TIP: Know your Sea Rescue bases. The National Sea Rescue Institute (NSRI) is manned by over 1 000 volunteers at rescue bases around the coast and on inland dams. If you have an emergency, call them instead of trying to do the rescue yourself if untrained. If you try to be a hero, you’d only be jeopardising your own safety as well as the person that’s in distress. So be sure to have the contact numbers of emergency services at hand. A second could change everything!

ISIMANGALISO WETLAND PARK, ST LUCIA, KWAZULU NATAL(A stretch of beach in iSimangaliso Wetland Park. Leisa Tyler. Getty Images) 

Rip currents

Rip currents are super dangerous, especially as they move slowly enough to barely be detected. Much quicker than a tide, they move faster than any of us can swim. But if anything, don't panic if you find yourself caught in one. And try to keep your head above water at all costs. 

How to spot them? 

The water will be a different colour than the surrounding water. It’s darker, and can also be identified by a change in the incoming pattern as the water will present  with choppy waves.  It also always flows in a channel or river type shape, away from the beach. 

Familiarise yourself with the colour-coded flag system:

A red flag - The most serious of all beach warning flags, red flags warn swimmers of serious hazards in the water. One red flag means that the surf is high or there are dangerous currents, or both. Though you can still swim if there is a red flag, you should use extreme caution and go in the water only if you're a strong swimmer.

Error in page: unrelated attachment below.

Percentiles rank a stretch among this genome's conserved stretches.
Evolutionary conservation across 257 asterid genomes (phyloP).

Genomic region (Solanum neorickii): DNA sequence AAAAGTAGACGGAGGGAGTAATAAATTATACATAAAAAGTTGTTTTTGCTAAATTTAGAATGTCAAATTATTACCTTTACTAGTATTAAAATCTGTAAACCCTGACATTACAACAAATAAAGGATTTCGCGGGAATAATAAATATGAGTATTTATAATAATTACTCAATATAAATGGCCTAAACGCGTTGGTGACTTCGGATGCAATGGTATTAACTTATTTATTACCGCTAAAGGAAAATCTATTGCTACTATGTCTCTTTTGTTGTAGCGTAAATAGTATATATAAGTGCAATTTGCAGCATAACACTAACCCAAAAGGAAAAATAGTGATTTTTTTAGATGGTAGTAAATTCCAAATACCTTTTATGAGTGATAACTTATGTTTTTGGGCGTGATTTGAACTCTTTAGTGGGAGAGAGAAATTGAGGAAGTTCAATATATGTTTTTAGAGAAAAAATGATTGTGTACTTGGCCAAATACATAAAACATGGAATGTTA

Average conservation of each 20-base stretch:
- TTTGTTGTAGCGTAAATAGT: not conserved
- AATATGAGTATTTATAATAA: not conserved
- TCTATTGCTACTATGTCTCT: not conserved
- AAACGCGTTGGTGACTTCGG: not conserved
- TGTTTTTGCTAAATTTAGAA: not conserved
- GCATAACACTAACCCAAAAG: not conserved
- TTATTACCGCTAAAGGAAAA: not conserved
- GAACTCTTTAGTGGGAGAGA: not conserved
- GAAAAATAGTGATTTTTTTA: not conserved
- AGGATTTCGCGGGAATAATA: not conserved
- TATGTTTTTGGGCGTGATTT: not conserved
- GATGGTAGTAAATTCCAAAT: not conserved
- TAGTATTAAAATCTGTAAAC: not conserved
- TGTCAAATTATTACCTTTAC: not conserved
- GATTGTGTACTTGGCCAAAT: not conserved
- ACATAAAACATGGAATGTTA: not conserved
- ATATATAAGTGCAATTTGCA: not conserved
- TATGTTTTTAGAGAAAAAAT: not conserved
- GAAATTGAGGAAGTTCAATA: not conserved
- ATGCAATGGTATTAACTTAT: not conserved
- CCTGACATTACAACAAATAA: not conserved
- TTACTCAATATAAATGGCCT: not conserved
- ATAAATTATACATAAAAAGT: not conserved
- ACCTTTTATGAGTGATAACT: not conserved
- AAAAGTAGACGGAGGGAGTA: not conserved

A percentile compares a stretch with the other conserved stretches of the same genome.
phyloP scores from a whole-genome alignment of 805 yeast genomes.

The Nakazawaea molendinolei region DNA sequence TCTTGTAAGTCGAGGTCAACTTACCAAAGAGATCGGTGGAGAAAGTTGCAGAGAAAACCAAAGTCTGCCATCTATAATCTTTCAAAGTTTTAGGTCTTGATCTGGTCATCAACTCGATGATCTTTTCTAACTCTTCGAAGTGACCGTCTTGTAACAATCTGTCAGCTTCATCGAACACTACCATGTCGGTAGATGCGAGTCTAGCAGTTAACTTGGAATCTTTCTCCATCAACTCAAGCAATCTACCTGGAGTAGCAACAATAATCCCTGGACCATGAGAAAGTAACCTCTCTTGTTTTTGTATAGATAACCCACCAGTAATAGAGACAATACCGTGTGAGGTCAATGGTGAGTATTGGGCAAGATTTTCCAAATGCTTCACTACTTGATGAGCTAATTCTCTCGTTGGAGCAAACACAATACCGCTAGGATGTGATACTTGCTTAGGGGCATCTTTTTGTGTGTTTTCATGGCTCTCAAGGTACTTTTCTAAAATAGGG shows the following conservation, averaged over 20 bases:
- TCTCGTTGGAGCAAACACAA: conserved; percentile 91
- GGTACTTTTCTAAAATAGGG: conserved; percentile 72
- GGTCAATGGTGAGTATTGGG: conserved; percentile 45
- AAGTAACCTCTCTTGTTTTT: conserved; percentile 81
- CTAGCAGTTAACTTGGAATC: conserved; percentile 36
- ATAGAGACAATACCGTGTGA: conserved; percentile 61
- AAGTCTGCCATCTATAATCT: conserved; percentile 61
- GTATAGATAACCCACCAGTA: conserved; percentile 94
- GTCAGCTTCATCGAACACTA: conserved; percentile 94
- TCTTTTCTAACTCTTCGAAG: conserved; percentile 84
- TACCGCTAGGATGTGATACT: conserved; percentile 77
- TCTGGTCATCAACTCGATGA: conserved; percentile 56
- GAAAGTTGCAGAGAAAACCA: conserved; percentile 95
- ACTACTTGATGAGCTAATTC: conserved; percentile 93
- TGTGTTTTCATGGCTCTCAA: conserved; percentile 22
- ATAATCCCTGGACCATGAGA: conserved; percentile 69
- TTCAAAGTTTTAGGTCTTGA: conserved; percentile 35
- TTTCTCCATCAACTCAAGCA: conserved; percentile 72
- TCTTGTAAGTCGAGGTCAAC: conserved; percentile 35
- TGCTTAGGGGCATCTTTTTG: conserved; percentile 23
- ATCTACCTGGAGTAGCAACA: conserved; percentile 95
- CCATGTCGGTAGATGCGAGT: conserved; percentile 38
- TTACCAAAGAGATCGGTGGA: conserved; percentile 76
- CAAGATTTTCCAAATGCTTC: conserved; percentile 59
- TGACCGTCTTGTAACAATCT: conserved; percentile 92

A green flag means that the spotting conditions are good and no sharks have been seen. 

A black flag means that the spotting conditions are poor, but no sharks have been seen.  A white flag with a black shark diagram means that a shark is currently near the beach, and beach users must get out of the water. A siren is sounded and the white flag is raised. 

ALSO SEE: Safe surfing with this Shark Spotters app!

To make summer shark safety even easier, Shark Spotters has also released and app that provides current and accurate shark safety information on smartphones.  


It’s illegal to drink in public on SA beaches. Of course, during festive season many turn a blind eye to this and take drinks to the beach – particularly during New Years and other celebratory dates like Boxing Day (26 December). 

READ: Quick Guide to St Lucia: Where hippos roam the streets

Keep in mind:

• Be aware of stepping on broken glass

• Swimming after consuming alcohol – even if consumed at home before reaching the beach – is a big no-no as this could greatly increase your risk of drowning. And even if you're not swimming, but  you’re in charge of watching others swim, like children, being intoxicated could hamper your ability to focus.

• Drinking gives you a false sense of security, which means you could be flippant with your valuables, etc. 


No one is immune from the harmful effects of the sun. But a lot of people choose sunscreen with lower SPF counts because they want to ‘still tan’.

However, the SPF number is not the strength, the number simply tells you how long the sun's UV radiation would take to redden your skin. An SPF 30 blocks 97% of UVB rays and SPF 50 blocks 98% - the real difference between the two is in fact just about 1%. 

So, apply that 50 all over!

Get a beach buddy

Depends on the time of day and the remoteness of the beach, but safety is a concern - especially for those solo beachgoers. Take a friend or go as a group as this will not only increase your safety on the beach itself, but having a friend with you in the ocean or watching you swim is a much safer way to beach.